We need more research into the impact of factors like diet and nutrition, the amount of time parents talk and read with their kids, exposure to electronic screen time, sleep routines and the way stress outside the home affects family life. But we already know that an expansion of early-childhood education is urgently needed, along with programs, like peer-to-peer mentoring, that help low-income families support their children’s learning. The first few years of life are the most critical ones, when parental investments and early-childhood interventions have a higher payoff than at later ages, particularly for disadvantaged children.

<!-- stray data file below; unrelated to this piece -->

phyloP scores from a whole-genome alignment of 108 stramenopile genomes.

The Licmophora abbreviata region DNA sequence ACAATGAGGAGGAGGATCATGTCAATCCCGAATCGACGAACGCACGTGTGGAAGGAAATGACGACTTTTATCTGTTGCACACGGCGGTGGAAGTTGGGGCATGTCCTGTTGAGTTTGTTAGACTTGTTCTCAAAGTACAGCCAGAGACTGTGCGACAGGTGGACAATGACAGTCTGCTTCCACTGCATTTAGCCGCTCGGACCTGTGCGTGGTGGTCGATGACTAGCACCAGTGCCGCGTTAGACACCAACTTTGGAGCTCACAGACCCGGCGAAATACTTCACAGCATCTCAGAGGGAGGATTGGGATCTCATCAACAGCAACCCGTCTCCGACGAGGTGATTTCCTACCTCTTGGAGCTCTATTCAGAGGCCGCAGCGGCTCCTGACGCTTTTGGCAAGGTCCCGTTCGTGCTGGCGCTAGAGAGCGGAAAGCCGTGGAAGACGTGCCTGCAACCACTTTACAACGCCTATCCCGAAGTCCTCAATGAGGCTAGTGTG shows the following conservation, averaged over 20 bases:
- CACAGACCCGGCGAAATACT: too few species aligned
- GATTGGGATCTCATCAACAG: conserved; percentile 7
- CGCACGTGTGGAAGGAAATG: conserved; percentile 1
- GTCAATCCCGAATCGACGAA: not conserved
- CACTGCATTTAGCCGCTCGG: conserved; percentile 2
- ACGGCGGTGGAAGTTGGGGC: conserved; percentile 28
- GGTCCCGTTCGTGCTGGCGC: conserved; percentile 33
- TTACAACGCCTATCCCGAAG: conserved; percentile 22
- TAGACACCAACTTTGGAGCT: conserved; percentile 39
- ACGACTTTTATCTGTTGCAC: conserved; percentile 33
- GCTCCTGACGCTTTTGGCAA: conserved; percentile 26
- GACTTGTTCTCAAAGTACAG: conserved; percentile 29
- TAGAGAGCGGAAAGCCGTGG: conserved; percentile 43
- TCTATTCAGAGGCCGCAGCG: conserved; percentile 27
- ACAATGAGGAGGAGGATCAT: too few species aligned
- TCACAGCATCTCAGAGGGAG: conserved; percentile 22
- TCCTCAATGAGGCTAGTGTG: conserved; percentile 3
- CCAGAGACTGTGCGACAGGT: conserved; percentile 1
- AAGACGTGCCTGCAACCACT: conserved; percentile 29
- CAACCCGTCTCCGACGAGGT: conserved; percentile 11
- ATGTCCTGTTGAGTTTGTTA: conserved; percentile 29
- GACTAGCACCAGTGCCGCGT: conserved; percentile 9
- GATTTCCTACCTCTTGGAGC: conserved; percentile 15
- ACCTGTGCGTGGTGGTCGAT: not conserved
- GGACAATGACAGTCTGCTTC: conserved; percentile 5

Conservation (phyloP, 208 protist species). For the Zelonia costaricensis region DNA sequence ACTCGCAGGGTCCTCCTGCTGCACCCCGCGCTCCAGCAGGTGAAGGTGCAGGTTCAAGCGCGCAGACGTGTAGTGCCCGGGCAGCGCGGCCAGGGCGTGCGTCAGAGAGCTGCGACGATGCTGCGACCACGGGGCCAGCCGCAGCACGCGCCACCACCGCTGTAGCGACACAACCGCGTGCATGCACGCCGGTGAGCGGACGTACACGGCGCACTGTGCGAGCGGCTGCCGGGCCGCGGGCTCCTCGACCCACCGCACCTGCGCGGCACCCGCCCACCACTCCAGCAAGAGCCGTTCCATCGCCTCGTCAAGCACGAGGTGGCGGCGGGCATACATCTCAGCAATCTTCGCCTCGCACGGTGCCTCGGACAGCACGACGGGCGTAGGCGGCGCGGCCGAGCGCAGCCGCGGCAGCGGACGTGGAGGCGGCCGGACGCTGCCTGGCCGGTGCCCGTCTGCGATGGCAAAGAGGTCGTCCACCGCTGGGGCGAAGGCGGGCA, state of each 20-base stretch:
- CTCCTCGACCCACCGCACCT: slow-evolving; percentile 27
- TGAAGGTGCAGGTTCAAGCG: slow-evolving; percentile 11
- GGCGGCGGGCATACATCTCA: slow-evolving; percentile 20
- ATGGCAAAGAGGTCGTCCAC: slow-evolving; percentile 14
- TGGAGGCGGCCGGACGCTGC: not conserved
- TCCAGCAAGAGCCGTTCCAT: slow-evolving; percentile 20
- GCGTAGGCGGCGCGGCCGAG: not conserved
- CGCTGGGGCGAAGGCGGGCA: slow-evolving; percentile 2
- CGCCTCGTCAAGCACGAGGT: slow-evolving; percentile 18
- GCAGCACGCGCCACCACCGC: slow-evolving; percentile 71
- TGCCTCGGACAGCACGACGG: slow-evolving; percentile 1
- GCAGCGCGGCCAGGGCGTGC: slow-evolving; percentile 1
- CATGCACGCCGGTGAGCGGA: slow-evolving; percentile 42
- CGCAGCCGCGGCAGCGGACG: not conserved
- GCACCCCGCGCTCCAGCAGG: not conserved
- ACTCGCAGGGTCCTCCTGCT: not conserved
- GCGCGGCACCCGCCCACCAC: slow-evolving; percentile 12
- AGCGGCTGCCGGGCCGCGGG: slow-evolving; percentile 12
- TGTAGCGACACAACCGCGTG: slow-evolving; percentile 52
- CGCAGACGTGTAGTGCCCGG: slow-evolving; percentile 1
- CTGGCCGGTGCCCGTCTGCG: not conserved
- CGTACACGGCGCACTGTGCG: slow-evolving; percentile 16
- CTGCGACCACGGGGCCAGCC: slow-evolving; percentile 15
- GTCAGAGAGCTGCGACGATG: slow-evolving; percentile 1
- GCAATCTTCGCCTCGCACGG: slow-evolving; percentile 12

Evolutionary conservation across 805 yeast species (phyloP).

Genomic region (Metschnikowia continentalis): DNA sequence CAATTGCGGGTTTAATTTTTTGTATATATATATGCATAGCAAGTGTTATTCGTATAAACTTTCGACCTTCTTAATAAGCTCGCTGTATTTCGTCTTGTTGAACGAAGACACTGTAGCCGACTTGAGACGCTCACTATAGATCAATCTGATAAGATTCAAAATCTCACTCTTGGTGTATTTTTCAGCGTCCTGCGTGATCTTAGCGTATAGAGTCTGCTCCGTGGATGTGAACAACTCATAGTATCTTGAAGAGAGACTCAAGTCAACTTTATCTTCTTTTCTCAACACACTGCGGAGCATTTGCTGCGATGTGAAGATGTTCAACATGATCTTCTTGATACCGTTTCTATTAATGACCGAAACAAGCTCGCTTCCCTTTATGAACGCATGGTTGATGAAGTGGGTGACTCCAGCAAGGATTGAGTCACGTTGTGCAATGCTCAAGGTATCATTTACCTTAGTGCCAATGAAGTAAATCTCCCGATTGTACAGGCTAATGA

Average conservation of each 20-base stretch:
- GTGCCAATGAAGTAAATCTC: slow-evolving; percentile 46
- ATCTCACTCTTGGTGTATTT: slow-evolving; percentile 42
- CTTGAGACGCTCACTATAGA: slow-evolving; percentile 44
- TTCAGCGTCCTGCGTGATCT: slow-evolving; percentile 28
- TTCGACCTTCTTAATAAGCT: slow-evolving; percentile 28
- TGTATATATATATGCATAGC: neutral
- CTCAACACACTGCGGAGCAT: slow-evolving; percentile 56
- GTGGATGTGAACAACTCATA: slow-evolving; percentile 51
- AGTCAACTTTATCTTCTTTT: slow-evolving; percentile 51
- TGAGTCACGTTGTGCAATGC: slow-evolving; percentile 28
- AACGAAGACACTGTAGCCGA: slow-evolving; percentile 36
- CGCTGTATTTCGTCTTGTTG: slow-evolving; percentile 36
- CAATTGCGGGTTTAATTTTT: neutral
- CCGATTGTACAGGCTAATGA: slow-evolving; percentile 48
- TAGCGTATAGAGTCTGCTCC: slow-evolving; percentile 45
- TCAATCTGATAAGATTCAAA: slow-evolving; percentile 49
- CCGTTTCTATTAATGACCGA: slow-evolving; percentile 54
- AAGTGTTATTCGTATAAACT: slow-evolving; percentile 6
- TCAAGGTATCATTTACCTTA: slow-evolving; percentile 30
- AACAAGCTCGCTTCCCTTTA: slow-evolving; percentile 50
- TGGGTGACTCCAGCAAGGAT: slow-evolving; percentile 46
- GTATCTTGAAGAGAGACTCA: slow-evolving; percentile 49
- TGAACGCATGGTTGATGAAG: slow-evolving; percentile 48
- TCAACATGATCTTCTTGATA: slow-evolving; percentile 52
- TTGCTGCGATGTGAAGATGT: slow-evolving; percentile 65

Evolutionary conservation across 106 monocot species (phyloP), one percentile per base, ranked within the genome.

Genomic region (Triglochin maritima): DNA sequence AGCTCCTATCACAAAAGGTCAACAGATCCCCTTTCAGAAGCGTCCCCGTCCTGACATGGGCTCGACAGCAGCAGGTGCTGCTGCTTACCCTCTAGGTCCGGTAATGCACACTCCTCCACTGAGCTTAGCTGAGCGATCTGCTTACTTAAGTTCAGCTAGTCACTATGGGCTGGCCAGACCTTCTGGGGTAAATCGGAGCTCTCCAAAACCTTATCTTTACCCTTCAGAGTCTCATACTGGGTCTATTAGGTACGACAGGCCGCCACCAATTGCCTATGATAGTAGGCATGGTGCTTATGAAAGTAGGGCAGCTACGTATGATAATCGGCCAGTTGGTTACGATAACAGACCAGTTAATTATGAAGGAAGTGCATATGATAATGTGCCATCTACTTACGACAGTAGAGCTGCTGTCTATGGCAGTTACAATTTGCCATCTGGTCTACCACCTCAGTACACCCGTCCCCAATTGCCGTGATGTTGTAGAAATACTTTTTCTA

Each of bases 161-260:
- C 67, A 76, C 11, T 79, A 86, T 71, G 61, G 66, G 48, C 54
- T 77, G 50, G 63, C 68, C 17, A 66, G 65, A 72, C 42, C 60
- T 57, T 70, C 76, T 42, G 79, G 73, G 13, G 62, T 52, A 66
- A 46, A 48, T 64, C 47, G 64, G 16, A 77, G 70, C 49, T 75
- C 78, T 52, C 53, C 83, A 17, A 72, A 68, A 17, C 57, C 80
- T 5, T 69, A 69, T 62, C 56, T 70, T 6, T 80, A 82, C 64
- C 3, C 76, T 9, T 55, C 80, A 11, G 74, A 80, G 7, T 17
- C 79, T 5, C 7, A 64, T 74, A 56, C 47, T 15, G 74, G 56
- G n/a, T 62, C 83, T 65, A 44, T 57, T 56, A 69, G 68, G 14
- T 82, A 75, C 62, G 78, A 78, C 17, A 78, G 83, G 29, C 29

In 2003, in the Grutter decision, Justice Sandra Day O’Connor wrote that she expected such preferences to disappear within 25 years — by 2028. The children who would go off to college that year are already 2 years old.